Teaching science to the rest of us
By Paula Marantz Cohen
When I entered college as a freshman 40 years ago, I was a premed student. My father, a research chemist, felt that I had no natural aptitude for pure science, so he steered me toward medicine, for him the next best alternative.
I struggled through general chemistry and then succumbed quickly to the rigors of organic chemistry. That was the end of my premed career.
At the time, I was relieved. I was no good at science, I rationalized, and I would have made a lousy doctor. I had found my true calling in the humanities. It was a reassuring explanation, the sort we use when we end a stormy relationship and enter one with a person we can live with. This, we tell ourselves, is how it was meant to be.
The problem is that such thinking works better in some areas of life than in others.
In relationships, I cannot fault it. I like to quote Jane Austen’s Northanger Abbey, when the narrator makes a comparison between marriage and dance: in both, she writes, “it is [the partners’] duty, each to endeavour to give the other no cause for wishing that he or she had bestowed themselves elsewhere, and their best interest to keep their own imaginations from wandering towards the perfections of their neighbours, or fancying that they should have been better off with anyone else.”
But it is not a healthy narrative for education. I am happy in my line of work. I would not change it at this point for anything else. And yet the shift I made from science to the humanities now strikes me as having a dubious foundation, which ought to be examined in the interests of future students.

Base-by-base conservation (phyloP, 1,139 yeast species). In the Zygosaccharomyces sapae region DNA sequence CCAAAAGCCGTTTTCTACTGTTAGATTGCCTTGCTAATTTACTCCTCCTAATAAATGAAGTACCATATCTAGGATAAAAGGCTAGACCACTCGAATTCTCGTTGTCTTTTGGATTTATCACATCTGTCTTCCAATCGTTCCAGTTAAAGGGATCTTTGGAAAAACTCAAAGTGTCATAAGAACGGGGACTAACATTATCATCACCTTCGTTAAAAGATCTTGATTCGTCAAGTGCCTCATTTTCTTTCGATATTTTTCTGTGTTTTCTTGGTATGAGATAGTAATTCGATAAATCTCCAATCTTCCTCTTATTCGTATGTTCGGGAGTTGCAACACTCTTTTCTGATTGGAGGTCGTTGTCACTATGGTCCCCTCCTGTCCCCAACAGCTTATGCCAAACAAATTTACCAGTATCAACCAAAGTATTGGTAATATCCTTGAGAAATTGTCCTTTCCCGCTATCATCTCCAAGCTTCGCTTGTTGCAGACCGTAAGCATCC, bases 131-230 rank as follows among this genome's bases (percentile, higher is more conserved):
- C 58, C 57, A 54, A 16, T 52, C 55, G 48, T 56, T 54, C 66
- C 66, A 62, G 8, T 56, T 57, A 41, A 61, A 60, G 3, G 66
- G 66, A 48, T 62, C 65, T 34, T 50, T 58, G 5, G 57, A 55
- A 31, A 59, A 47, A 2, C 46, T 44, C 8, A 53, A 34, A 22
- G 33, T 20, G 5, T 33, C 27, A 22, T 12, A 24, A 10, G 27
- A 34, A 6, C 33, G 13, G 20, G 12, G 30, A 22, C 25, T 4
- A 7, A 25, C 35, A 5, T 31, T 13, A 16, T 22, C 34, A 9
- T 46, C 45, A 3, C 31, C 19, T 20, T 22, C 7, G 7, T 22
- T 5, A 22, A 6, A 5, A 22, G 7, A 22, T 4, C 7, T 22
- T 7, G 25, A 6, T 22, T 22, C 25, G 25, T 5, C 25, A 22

Is it true that, because I was not naturally good in science, I would have made a lousy doctor or, for that matter, a lousy scientist? Or would I perhaps have been a contributing member of the scientific community had someone figured out how to teach and inspire me? Who knows if I might have brought my ability to think creatively into science and enriched that field accordingly? This sounds immodest, but I say it only to emphasize my new skepticism about the natural aptitude model of scientific vocation.
I am making a distinction between natural aptitude and natural predilection. It may very well be that, having mastered the fundamentals of science, I would still have chosen a career in the humanities. But my predilection for the humanities was premature. I never mastered the fundamentals of science and was therefore never in a position to choose freely.
Looking back, I realize that my science education was lousy. I was taught by people with natural aptitude, teachers who geared their lectures to others with natural aptitude. A natural can be a genius, but he or she can also be someone who marches in lockstep—thinking the way members of the discipline have always thought rather than imagining new ways of doing things.
Science education has not evolved appreciably since I took general and organic chemistry in college. The introductory classes are still mostly large and impersonal. I recently listened to a free open lecture on chemistry from an elite university. The lecturer was on the staff of the university I attended way back when, and the lecture was as hard to comprehend as ever. He was still teaching the same material, badly, 40 years later.